Insurers becoming increasingly concerns over the effects of climate change
Climate change is a highly politicized issue that has generated a great deal of controversy over the years. Though the issue has caused division in numerous industries and within the political world itself, it has been better received by the global insurance industry. Climate change and its potential effects have caused a great deal of concern amongst insurers who have long kept tabs on changes in environments and weather patterns. Because climate change could spur profound financial losses, insurers are beginning efforts to raise awareness of the phenomenon.
Study suggests that wildfires will become more common in the coming years
A new study from the University of California and the Texas Tech University suggests that climate change could have a profound impact on wildfire patterns around the world. The study indicates that changing weather patterns will create conditions that are more accommodating to fires. These conditions would also make it more difficult for wildfires to be contained. The reason behind this is largely linked to the fact that large parts of the planet will have increased risk of fires. Controlling the spread of fires over large expanses of land has long proven to be a difficult feat.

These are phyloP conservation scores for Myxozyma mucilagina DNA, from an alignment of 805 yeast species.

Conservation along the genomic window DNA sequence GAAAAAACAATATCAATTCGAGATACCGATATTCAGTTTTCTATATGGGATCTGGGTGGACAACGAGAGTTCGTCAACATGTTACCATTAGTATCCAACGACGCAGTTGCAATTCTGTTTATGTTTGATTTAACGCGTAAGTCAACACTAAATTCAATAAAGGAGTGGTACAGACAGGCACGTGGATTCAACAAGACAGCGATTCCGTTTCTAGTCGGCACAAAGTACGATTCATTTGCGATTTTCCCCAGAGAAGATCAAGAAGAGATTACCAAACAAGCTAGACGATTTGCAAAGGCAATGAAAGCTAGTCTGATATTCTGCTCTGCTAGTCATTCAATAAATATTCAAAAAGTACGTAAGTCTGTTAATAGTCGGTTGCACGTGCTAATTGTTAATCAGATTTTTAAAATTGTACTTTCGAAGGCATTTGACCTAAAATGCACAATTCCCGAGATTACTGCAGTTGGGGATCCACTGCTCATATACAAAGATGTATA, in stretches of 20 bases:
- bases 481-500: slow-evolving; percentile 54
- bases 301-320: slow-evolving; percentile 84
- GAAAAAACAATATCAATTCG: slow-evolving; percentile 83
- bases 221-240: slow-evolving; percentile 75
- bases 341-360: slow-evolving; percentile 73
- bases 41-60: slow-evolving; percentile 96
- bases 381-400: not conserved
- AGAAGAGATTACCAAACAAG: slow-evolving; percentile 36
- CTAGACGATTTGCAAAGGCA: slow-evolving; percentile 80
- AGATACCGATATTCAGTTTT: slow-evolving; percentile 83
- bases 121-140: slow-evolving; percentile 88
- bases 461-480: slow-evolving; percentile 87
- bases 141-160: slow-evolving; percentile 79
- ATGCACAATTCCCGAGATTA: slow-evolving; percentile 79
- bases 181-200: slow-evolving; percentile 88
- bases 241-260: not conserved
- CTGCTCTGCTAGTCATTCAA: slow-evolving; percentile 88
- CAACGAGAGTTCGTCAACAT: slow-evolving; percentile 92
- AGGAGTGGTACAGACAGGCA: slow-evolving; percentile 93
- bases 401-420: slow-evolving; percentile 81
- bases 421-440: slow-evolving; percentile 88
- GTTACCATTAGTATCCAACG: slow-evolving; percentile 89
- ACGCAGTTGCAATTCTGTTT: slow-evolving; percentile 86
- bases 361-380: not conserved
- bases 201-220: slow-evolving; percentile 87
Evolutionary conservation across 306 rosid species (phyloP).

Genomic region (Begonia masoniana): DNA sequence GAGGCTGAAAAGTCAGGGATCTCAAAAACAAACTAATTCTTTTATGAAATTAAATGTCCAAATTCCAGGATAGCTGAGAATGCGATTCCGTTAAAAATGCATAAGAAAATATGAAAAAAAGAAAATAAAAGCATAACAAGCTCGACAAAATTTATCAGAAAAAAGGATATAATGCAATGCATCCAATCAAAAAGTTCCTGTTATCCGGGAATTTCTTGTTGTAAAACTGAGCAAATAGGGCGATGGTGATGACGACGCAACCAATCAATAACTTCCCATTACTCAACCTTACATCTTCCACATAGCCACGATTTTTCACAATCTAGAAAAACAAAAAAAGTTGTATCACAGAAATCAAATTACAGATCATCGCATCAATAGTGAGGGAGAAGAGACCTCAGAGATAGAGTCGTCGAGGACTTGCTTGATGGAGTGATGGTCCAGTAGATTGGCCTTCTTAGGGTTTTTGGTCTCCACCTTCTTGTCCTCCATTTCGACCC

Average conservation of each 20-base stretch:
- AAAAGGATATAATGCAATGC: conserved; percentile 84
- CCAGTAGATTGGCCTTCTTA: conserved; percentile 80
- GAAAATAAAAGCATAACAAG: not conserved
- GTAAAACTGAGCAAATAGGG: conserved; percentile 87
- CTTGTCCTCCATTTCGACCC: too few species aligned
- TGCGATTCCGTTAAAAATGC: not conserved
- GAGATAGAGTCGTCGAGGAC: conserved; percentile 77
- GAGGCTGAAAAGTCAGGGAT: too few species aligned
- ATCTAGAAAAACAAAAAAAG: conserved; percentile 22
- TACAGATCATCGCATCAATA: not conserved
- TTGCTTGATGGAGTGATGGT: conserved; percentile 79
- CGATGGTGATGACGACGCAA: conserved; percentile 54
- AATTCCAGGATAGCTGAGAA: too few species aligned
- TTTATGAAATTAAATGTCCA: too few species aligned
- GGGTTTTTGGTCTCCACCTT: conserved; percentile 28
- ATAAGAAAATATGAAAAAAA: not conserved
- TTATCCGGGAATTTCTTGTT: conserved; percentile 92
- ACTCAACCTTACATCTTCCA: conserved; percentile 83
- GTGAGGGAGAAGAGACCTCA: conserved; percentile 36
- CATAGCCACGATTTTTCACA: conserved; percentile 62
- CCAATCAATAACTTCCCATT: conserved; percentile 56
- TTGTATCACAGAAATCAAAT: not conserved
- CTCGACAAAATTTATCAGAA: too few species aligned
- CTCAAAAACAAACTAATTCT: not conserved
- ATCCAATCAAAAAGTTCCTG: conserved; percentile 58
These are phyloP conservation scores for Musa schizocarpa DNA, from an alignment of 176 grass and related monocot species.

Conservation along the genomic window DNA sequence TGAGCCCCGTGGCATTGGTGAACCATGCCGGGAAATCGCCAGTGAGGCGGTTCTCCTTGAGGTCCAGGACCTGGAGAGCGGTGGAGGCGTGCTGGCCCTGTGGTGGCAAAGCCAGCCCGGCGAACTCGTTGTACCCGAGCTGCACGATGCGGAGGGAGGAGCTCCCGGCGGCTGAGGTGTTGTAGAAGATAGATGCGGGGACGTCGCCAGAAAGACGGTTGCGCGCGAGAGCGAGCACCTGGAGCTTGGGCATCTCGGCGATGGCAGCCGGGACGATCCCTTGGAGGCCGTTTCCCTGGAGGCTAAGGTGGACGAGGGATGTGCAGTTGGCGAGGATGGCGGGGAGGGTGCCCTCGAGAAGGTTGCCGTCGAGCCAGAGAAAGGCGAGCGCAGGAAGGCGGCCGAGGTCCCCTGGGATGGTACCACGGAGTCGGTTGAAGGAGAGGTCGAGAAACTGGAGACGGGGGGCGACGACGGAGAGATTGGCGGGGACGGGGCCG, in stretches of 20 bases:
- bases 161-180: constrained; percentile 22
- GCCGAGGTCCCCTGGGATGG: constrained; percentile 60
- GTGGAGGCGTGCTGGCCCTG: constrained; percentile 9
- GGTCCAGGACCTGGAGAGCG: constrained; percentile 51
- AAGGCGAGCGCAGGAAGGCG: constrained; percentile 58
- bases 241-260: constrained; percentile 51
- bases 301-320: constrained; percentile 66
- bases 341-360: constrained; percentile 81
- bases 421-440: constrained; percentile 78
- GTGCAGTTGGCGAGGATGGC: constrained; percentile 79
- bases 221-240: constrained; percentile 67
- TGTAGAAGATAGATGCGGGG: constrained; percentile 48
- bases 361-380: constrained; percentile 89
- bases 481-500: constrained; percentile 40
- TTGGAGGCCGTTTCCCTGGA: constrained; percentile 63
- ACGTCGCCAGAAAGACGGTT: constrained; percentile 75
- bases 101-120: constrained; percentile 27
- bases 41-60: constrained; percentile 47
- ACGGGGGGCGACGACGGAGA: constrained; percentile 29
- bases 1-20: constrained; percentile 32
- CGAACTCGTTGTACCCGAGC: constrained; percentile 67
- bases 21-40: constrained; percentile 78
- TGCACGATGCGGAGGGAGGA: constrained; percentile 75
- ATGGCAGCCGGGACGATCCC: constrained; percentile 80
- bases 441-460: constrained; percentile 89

Wildfires to become commonplace by end of century
The study draws upon a 16 different climate change models and satellite data to create a global perspective rather than the regional perspective that is common with other studies. According to researchers, most of North America and Europe will see a sharp increase in the frequency of wildfires in the next 30 years. This trend is expected to continue until the end of the century.
Insurance industry set to tangle with climate change
The global insurance industry has become keenly attuned to the changes in climate and how they might affect the world. Insurers have shown proficiency in predicting future trends and adapting accordingly in order to offer protections to consumers. The problem with climate change, however, is that the phenomenon could be larger than any previous event the insurance industry has had to mitigate, which could translate into higher insurance costs or the disappearance of coverage from designated “high risk” areas of the world.